The Mental Health and Well-Being of Women in the UK Armed Forces
PhD Student: Ms Charlotte Woodhead
PhD Supervisors: Dr Stephani Hatch and Dr Nicola Fear
This research project aims to examine the mental health and well-being of female UK Armed Forces personnel. The study uses a mixed methods design. Quantitative analyses use existing data from phase 2 of the ‘Health and Well-being Survey of UK Armed Forces Personnel’, while qualitative data was collected via 41 in-depth semi-structured interviews.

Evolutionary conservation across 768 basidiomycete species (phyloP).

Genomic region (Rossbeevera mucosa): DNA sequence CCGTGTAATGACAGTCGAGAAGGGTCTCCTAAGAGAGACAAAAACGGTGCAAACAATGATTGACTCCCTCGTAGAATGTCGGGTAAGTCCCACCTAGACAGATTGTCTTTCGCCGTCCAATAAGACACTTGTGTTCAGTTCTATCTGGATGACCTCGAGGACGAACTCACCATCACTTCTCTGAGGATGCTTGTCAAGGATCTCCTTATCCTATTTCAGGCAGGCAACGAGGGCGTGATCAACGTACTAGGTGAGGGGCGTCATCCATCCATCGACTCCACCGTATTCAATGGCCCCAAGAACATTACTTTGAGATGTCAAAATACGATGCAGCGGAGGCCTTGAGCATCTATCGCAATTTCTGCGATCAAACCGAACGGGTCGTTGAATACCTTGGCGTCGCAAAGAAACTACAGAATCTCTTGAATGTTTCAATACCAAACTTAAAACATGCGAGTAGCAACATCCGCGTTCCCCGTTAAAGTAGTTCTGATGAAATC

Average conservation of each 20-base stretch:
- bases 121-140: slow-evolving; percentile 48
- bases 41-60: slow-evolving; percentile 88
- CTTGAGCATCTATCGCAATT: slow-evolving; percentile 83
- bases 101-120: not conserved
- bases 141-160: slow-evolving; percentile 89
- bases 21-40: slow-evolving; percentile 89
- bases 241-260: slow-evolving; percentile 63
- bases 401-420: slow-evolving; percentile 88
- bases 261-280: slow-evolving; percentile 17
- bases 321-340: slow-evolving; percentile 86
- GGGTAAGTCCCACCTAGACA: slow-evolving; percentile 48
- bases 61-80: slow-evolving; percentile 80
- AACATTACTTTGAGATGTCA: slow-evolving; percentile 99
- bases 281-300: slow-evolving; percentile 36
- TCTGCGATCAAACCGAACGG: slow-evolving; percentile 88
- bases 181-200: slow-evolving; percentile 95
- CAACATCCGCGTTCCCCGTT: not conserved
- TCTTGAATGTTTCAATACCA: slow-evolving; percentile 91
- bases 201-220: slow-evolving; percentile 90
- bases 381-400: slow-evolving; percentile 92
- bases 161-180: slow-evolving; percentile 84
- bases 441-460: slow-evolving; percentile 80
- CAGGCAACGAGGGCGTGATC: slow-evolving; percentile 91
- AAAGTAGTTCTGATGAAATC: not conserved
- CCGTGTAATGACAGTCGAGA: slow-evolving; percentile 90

There are three main aims:
To estimate the prevalence of specific mental and physical health problems such as PTSD and self-reported somatic symptoms.
To examine the relationship between work, family, and interpersonal relationship stressors and physical and psychological health outcomes. Protective factors against poor health outcomes, such as social support and valued social networks will also be investigated.
To explore work, family, and interpersonal relationship stressors in detail (e.g. work-family conflict; gender discrimination) and their perceived relationship to health using in-depth qualitative interviews with serving and ex-services women.
Woodhead C, Wessely S, Jones N, Fear NT, Hatch S. Impact of exposure to combat during deployment to Iraq and Afghanistan on mental health by gender. Psychological Medicine 2012 doi:10.1017/s00332917110090.